His eyes immediately lit up with rage, which I’d assumed would be the case. As a very technical fighter, enraging an opponent meant very little to me – sure, he’d likely increase his power, but it would come at a loss of coordination and technique. When a fighter begins seeing red, that’s when I know my victory’s all but assured. Still, this guy was a tough customer. Blitzing is my specialty – rapid and notoriously powerful shots to either the head or the body, which would leave anyone staggering to move at all. My hallmark has always been the speed of my punches, being able to overcome even the most ridiculous of reach differences – that, in conjunction with my power, is what made me what I am today, the unparalleled Tsuyoshi Yokoyama.
As I was thinking to myself, he spat out what appeared to be a tooth drenched in blood – seemed as though my punch to the nose-bridge was slightly off its mark. He stood up, planted himself squarely, and the red mist that covered his eyes was easily apparent. He was heated.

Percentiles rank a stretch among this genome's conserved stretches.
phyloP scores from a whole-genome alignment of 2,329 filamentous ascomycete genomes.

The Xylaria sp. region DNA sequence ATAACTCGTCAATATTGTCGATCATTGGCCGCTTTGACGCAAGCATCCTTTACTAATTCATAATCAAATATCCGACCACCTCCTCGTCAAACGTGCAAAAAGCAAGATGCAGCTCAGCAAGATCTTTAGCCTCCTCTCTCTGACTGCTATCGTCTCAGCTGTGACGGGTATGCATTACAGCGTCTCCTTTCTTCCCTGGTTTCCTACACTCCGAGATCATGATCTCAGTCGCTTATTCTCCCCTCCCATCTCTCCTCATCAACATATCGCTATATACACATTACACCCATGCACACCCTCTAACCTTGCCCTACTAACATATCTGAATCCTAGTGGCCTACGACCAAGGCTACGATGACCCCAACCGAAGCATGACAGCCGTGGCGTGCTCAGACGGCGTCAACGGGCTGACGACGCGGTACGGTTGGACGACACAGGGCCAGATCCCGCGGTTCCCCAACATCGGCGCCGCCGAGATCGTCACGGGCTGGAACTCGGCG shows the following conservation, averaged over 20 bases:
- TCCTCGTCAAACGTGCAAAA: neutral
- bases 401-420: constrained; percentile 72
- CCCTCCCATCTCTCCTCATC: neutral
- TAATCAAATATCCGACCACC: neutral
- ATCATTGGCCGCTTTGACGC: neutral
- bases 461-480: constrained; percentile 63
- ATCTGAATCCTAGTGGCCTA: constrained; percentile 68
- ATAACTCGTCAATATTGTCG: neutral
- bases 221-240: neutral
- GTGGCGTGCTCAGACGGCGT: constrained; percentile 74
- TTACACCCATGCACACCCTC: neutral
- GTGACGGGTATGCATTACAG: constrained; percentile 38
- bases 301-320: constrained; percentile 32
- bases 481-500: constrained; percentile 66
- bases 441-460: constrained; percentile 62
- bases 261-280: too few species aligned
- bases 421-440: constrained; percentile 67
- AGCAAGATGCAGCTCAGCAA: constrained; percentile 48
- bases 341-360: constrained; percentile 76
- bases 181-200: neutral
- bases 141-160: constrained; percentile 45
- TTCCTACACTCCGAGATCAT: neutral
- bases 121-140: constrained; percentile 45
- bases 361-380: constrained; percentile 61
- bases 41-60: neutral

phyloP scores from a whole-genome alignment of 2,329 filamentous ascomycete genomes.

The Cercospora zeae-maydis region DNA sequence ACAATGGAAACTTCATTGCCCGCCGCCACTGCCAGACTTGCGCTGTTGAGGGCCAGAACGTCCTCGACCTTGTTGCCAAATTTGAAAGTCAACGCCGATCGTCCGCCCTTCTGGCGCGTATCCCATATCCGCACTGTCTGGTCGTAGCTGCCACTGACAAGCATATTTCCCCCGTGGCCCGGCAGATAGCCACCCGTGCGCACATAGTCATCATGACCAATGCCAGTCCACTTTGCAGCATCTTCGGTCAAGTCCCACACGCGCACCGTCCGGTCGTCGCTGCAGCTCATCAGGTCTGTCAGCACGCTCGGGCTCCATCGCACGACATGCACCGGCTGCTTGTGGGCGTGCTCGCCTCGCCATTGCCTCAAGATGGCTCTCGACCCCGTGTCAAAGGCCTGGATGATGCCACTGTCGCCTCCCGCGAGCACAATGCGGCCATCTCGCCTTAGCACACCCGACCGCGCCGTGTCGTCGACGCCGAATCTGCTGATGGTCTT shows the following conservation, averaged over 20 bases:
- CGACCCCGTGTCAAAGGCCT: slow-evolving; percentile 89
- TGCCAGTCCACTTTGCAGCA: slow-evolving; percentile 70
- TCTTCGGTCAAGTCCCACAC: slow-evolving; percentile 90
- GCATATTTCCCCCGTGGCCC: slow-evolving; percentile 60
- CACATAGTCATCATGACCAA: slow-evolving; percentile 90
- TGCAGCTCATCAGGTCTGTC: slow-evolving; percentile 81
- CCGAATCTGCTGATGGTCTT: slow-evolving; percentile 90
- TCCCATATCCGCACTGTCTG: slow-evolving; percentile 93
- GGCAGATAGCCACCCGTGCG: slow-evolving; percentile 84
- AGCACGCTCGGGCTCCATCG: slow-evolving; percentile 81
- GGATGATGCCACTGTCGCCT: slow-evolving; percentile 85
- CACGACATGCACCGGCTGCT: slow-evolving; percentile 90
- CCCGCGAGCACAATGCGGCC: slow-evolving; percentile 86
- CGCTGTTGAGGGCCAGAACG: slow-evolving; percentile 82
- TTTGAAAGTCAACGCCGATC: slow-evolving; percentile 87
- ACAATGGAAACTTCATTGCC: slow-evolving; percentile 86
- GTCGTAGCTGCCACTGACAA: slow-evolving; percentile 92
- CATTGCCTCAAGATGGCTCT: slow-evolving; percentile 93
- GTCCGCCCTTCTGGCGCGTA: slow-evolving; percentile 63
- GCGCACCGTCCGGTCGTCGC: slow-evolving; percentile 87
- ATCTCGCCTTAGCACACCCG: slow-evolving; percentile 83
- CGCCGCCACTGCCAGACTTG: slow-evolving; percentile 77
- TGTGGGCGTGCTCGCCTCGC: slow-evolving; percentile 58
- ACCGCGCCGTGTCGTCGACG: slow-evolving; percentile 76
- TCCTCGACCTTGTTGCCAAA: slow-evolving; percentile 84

‘You sure you don’t wanna take some time and get into your senses – I mean, look at –’
‘Shut it, bastard.’
I smirked, and then shook off my hands.
‘Sure thing boss.’
With that, he lunged at me again, this time with his left instead of his right. I dodged rather easily, but what I didn’t suspect was the attack being a feint – his right foot was coming at my ribcage at an incredible speed, and there wasn’t anywhere that I could pivot myself to, considering I’d exasperated my energy dodging to the left already. With less than a second to calculate my move, I arrived at a conclusion that would ensure his demise if I was able to pull it off properly.